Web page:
at Matthaei Botanical Gardens
The Campus Farm at Matthaei Botanical Gardens is a student-driven multi-stakeholder living learning lab for sustainable food systems work built around principles of food grown by students for students, on-farm carbon-neutrality, diversity, equity, inclusion, and justice, in a learning community that fosters student leadership development and high-impact teaching, research, and learning opportunities.
The annual report for the Campus Farm is ready for viewing. The report includes key stats about the farm, a look at its diversity, equity, and inclusion mission, the farm’s community involvement activities, how the farm engages with students and the university, a round-up of farm staff, and more. Click here to read the report or click on the button below.
Along with its collaborative partners the University of Michigan Sustainable Food Program (UMSFP) and the Sustainable Food Systems Initiative, the farm is transforming U-M into a world-class place for twenty-first century scholarly research, teaching, and engagement in sustainable food systems. Scroll down for more photos of the farm.
The Campus Farm tangibly demonstrates Matthaei-Nichols and the U-M Sustainable Food Program’s core values and ties together education, community, and sustainable food in a way that hasn’t been done before at the U-M.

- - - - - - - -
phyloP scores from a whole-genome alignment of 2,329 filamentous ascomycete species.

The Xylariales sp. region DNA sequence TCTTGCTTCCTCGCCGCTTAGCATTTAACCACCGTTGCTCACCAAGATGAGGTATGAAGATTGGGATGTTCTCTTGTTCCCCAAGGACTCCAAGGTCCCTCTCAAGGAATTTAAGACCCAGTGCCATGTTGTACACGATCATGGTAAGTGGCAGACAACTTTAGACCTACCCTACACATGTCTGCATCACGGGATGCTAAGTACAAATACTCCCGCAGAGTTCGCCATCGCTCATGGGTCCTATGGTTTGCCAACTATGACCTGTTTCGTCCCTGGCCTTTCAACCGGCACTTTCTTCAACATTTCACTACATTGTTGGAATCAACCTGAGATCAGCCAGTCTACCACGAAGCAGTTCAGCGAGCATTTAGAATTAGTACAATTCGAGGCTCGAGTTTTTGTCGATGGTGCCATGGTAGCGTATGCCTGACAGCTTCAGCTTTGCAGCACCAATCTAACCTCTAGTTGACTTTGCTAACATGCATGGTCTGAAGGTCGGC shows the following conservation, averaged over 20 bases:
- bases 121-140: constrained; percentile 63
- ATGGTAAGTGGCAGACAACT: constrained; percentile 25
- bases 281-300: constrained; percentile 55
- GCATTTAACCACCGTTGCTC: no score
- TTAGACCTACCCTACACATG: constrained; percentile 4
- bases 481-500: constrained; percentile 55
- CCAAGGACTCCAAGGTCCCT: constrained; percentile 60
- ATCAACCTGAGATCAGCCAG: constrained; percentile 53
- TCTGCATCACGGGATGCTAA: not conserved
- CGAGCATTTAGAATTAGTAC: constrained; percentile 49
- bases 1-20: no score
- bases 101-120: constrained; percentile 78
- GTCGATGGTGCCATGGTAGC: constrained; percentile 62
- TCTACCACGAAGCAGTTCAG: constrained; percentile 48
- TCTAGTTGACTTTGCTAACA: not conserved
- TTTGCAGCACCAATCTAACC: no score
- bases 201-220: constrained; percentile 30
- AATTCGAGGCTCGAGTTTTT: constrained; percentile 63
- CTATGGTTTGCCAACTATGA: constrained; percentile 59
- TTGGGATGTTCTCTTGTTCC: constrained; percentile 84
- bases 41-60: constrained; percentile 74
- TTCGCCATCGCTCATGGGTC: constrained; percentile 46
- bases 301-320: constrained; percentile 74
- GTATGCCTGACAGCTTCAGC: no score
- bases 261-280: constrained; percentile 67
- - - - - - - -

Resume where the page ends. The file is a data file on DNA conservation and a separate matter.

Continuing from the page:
From the beginning the farm has had the University’s blessing. The U-M released the Campus Sustainability Integrated Assessment (CSIA). The Sustainability Executive Council chaired by President Mary Sue Coleman endorsed the study and recommended that the University create a campus farm. Students in the School of Natural Resources and Environment and UMSPF worked with Matthaei-Nichols staff and Director Bob Grese and U-M faculty members to make the farm a reality.
As much laboratory as classroom, the Campus Farm provides leadership development, education, and research opportunities in ways students might never have experienced before and contributes to authentic and impactful teaching and learning. Such hands-on experience provides invaluable lessons related to sustainable food production for students from a wide range of disciplines who—even if they don’t go on to be farmers—will play a role in food systems issues ranging from public health, the environment and our economies, in their future careers.
For more information about the Campus Farm, or for info on volunteering, please contact: firstname.lastname@example.org
Campus Farm Fund
Help the University of Michigan Campus Farm at Matthaei support and provide students with tools, knowledge and hands-on experience in food production, allowing them to be at the center for activity, research, and innovation.
The straw-bale building is well placed on the University of Michigan Campus Farm. The building is nestled in a food forest, where a team of students previously planted hazelnuts, raspberries, serviceberries and blueberries. Its front porch opens south, facing the farm’s fields. West of the building are several passive solar hoop houses, which can now grow food year-round.
Check out this video on how the farm is partnering with U-M Dining Services to bring produce to Michigan students.
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